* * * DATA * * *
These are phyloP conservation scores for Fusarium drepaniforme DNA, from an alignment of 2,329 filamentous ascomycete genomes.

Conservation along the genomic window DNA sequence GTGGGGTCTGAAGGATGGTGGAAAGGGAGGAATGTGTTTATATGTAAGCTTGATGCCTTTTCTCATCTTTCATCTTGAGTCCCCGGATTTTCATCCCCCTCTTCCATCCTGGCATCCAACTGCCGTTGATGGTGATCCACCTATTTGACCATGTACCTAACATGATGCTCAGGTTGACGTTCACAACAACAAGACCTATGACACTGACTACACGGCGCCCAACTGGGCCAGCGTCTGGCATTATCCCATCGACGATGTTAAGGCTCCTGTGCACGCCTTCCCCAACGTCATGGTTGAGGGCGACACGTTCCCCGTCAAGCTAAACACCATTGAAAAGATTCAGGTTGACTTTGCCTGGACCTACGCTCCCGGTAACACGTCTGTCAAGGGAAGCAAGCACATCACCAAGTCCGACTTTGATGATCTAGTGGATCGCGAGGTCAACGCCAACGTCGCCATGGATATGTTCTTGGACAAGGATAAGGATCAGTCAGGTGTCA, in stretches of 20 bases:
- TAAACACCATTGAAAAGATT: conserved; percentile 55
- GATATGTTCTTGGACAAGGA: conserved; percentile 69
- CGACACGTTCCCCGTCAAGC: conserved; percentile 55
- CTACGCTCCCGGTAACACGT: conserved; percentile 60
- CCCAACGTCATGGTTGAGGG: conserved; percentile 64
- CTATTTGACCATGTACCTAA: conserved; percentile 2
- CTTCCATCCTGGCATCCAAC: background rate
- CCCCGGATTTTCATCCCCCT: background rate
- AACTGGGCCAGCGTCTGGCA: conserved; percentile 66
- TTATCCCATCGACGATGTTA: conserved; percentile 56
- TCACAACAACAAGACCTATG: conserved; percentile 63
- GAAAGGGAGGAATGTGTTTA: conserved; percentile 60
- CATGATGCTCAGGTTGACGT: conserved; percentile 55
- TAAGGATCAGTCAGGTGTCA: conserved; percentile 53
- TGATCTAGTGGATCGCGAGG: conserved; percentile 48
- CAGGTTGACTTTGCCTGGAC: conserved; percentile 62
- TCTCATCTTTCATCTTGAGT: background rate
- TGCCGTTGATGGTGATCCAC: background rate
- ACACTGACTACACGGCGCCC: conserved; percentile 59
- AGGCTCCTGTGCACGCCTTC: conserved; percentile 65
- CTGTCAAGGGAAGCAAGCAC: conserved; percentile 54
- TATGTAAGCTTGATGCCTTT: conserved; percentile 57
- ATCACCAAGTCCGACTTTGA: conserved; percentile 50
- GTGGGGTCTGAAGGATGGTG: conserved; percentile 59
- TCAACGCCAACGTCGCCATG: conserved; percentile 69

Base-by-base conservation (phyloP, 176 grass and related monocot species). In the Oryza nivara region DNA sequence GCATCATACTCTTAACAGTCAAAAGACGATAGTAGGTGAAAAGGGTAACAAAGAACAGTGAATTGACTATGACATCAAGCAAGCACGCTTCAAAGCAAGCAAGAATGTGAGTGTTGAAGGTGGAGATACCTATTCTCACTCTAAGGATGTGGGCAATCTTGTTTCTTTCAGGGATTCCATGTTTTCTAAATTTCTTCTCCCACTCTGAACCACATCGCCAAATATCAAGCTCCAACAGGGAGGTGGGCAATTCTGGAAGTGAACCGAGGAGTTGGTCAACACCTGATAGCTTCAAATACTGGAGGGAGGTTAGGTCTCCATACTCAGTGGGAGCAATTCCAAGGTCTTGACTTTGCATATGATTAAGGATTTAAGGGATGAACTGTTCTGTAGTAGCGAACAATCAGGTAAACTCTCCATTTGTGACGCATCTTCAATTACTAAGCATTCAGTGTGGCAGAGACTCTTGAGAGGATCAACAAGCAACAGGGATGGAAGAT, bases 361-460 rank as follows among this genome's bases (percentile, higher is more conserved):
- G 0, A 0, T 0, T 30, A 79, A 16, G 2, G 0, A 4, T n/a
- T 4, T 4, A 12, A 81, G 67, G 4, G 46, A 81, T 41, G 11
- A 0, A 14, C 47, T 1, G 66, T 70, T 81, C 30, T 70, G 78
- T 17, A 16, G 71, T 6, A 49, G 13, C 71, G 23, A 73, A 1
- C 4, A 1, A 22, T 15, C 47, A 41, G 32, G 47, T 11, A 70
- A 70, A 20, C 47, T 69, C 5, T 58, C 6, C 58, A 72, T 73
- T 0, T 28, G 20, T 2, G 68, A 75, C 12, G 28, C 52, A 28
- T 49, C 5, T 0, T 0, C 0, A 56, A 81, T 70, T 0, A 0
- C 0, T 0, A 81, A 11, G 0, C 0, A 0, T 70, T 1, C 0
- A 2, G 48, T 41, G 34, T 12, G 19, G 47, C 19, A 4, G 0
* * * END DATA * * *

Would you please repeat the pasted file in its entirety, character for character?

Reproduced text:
These are phyloP conservation scores for Fusarium drepaniforme DNA, from an alignment of 2,329 filamentous ascomycete genomes.

Conservation along the genomic window DNA sequence GTGGGGTCTGAAGGATGGTGGAAAGGGAGGAATGTGTTTATATGTAAGCTTGATGCCTTTTCTCATCTTTCATCTTGAGTCCCCGGATTTTCATCCCCCTCTTCCATCCTGGCATCCAACTGCCGTTGATGGTGATCCACCTATTTGACCATGTACCTAACATGATGCTCAGGTTGACGTTCACAACAACAAGACCTATGACACTGACTACACGGCGCCCAACTGGGCCAGCGTCTGGCATTATCCCATCGACGATGTTAAGGCTCCTGTGCACGCCTTCCCCAACGTCATGGTTGAGGGCGACACGTTCCCCGTCAAGCTAAACACCATTGAAAAGATTCAGGTTGACTTTGCCTGGACCTACGCTCCCGGTAACACGTCTGTCAAGGGAAGCAAGCACATCACCAAGTCCGACTTTGATGATCTAGTGGATCGCGAGGTCAACGCCAACGTCGCCATGGATATGTTCTTGGACAAGGATAAGGATCAGTCAGGTGTCA, in stretches of 20 bases:
- TAAACACCATTGAAAAGATT: conserved; percentile 55
- GATATGTTCTTGGACAAGGA: conserved; percentile 69
- CGACACGTTCCCCGTCAAGC: conserved; percentile 55
- CTACGCTCCCGGTAACACGT: conserved; percentile 60
- CCCAACGTCATGGTTGAGGG: conserved; percentile 64
- CTATTTGACCATGTACCTAA: conserved; percentile 2
- CTTCCATCCTGGCATCCAAC: background rate
- CCCCGGATTTTCATCCCCCT: background rate
- AACTGGGCCAGCGTCTGGCA: conserved; percentile 66
- TTATCCCATCGACGATGTTA: conserved; percentile 56
- TCACAACAACAAGACCTATG: conserved; percentile 63
- GAAAGGGAGGAATGTGTTTA: conserved; percentile 60
- CATGATGCTCAGGTTGACGT: conserved; percentile 55
- TAAGGATCAGTCAGGTGTCA: conserved; percentile 53
- TGATCTAGTGGATCGCGAGG: conserved; percentile 48
- CAGGTTGACTTTGCCTGGAC: conserved; percentile 62
- TCTCATCTTTCATCTTGAGT: background rate
- TGCCGTTGATGGTGATCCAC: background rate
- ACACTGACTACACGGCGCCC: conserved; percentile 59
- AGGCTCCTGTGCACGCCTTC: conserved; percentile 65
- CTGTCAAGGGAAGCAAGCAC: conserved; percentile 54
- TATGTAAGCTTGATGCCTTT: conserved; percentile 57
- ATCACCAAGTCCGACTTTGA: conserved; percentile 50
- GTGGGGTCTGAAGGATGGTG: conserved; percentile 59
- TCAACGCCAACGTCGCCATG: conserved; percentile 69

Base-by-base conservation (phyloP, 176 grass and related monocot species). In the Oryza nivara region DNA sequence GCATCATACTCTTAACAGTCAAAAGACGATAGTAGGTGAAAAGGGTAACAAAGAACAGTGAATTGACTATGACATCAAGCAAGCACGCTTCAAAGCAAGCAAGAATGTGAGTGTTGAAGGTGGAGATACCTATTCTCACTCTAAGGATGTGGGCAATCTTGTTTCTTTCAGGGATTCCATGTTTTCTAAATTTCTTCTCCCACTCTGAACCACATCGCCAAATATCAAGCTCCAACAGGGAGGTGGGCAATTCTGGAAGTGAACCGAGGAGTTGGTCAACACCTGATAGCTTCAAATACTGGAGGGAGGTTAGGTCTCCATACTCAGTGGGAGCAATTCCAAGGTCTTGACTTTGCATATGATTAAGGATTTAAGGGATGAACTGTTCTGTAGTAGCGAACAATCAGGTAAACTCTCCATTTGTGACGCATCTTCAATTACTAAGCATTCAGTGTGGCAGAGACTCTTGAGAGGATCAACAAGCAACAGGGATGGAAGAT, bases 361-460 rank as follows among this genome's bases (percentile, higher is more conserved):
- G 0, A 0, T 0, T 30, A 79, A 16, G 2, G 0, A 4, T n/a
- T 4, T 4, A 12, A 81, G 67, G 4, G 46, A 81, T 41, G 11
- A 0, A 14, C 47, T 1, G 66, T 70, T 81, C 30, T 70, G 78
- T 17, A 16, G 71, T 6, A 49, G 13, C 71, G 23, A 73, A 1
- C 4, A 1, A 22, T 15, C 47, A 41, G 32, G 47, T 11, A 70
- A 70, A 20, C 47, T 69, C 5, T 58, C 6, C 58, A 72, T 73
- T 0, T 28, G 20, T 2, G 68, A 75, C 12, G 28, C 52, A 28
- T 49, C 5, T 0, T 0, C 0, A 56, A 81, T 70, T 0, A 0
- C 0, T 0, A 81, A 11, G 0, C 0, A 0, T 70, T 1, C 0
- A 2, G 48, T 41, G 34, T 12, G 19, G 47, C 19, A 4, G 0